Without taking away from the importance of Israel’s integration in the region, I wish to emphasize that Israel believes that our economic relations embody a potential beyond that of the European-Mediterranean cooperation framework. It would not benefit any of the parties if our economic ties were restricted to this framework alone. There are advantages for both Israel and Europe in the advancement of bilateral economic cooperation in areas in which Israel plays a leading role on an international level. These areas include research and development, medicine, science, the creation of information societies and hi-tech. The remarkable success of Israel’s participation in the EU Research and Development Framework Program is evidence of the utilization of this potential.
The EU is the source of about half of Israeli imports and about a third of exports, reaching a sum total of EUR 24 billion. Fifteen countries of the EU are our important trade partners, constituting 39 percent of our overall trade. We believe that the advancement of the cooperation embodied in the Association Agreement will enable us to increase our volume of trade, while at the same time reducing the trade deficit between the sides.
There are a number of ways in which we can accomplish the goal of increasing the volume of trade, as in the pan-European accumulation of rules of origin. This will enable EU products produced in cooperation with Eastern Europe to receive preferential status in Israel. I will leave it to the experts to identify the correct ways and means to improve our volume of trade. Our task, as policy makers and leaders, is to guide the professionals and to provide them with the authority to implement this policy.
In our opinion, we should open negotiations for the signing of an agreement on mutual recognition of standardization, which will improve the access of Israeli products to European markets.
We trust that the negotiations already well under way in the fields of agriculture and processed foodstuffs will lead to the expansion of trade in these domains. The establishment of an industrial cooperation framework will lead to an expansion of contacts in the private sector.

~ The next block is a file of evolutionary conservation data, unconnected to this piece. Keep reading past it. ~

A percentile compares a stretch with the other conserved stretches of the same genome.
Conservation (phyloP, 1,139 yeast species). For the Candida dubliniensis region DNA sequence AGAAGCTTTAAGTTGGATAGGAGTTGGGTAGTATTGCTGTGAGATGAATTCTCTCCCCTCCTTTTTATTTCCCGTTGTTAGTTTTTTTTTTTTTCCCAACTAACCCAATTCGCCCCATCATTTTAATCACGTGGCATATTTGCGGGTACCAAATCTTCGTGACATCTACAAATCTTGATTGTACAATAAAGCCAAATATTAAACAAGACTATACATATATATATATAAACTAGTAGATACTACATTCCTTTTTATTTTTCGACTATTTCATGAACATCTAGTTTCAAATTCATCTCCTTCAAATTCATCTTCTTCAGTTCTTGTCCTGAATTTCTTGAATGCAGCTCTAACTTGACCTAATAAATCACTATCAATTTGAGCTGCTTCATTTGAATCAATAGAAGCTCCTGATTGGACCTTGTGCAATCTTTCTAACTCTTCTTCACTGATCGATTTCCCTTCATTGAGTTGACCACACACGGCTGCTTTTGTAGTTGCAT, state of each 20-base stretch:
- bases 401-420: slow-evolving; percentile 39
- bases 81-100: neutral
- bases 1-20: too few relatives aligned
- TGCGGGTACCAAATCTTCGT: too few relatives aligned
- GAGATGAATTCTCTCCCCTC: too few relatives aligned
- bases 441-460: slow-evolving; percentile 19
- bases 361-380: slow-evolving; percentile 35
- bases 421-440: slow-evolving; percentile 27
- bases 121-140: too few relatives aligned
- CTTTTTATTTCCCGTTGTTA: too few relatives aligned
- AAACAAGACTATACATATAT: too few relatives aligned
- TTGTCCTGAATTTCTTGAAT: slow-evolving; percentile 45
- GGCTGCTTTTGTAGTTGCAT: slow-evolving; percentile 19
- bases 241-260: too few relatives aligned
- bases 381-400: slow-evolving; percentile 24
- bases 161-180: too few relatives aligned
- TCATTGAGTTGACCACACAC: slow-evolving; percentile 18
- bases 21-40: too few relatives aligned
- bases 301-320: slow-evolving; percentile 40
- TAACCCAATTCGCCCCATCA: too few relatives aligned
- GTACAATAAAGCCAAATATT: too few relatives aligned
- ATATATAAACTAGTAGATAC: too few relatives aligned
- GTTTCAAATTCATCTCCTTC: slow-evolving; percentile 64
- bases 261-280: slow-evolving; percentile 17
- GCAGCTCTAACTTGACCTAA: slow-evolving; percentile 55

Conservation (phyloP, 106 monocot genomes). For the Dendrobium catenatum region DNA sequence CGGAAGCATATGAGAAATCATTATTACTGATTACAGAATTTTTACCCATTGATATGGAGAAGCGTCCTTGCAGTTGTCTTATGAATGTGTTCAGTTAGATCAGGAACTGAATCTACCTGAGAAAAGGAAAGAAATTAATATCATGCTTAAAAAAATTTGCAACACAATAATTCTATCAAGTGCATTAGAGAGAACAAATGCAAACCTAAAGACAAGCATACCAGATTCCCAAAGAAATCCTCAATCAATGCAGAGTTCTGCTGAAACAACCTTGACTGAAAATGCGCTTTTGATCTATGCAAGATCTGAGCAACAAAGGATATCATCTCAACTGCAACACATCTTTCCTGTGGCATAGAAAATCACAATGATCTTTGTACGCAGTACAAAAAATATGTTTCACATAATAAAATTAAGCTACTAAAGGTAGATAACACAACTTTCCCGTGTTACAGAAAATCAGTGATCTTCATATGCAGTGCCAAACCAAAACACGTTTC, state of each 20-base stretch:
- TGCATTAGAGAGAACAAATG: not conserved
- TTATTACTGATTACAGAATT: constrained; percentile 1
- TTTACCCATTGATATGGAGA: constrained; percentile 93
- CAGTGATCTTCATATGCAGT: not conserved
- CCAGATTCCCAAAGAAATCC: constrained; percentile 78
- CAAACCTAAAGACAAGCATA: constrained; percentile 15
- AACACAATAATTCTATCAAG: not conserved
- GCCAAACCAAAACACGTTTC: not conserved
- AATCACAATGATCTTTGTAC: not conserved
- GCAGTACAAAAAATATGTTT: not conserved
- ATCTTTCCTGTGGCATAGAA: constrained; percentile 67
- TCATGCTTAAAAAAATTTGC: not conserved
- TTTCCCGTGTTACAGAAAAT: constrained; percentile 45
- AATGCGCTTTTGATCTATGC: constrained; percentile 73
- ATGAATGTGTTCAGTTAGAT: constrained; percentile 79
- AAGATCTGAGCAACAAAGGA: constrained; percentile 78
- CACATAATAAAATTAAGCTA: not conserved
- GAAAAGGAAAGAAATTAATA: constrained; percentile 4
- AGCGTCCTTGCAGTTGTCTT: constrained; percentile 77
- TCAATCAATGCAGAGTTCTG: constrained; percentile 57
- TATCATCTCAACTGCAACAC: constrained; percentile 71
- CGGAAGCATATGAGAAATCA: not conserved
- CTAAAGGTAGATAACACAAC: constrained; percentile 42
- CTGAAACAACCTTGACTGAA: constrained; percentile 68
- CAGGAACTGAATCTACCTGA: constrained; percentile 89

We would like to see development in cooperation in the customs sphere. I trust that by the end of 2000, it will be possible to determine priorities for joint action, which will be carried out at the beginning of 2001.
I believe that we will benefit significantly from the cooperation, with the goal of meeting the new global economic challenge. Israel and the EU are today facing similar macro-economic challenges, and we see great advantages in the institutionalization of an unrestricted economic dialogue which will define the scope of the discussion and reference points in a multi-faceted and comprehensive manner.
Ladies and Gentlemen,
The relations between Israel and the EU, the economic cooperation between us, and the Association Agreement which I am delighted to finalize here today in Luxembourg, speak for themselves. This is a central pillar both of Israel’s economy and our ties. We must not link these ties to other areas, and it is unhelpful to establish irrelevant linkages between the economic dimension and other issues, however important they may be.
Israel is aware that the EU has an important role in the Middle East peace process, but it is the parties themselves who must negotiate directly to achieve peace. We share the European approach which aspires to economic prosperity and the preservation of stability in the Mediterranean region, to be accomplished by promoting regional integration. By way of the Euro-Mediterranean framework, through its support for regional development and as a sponsor of the Multilateral process, Europe can play a central role in the reshaping of the Middle East.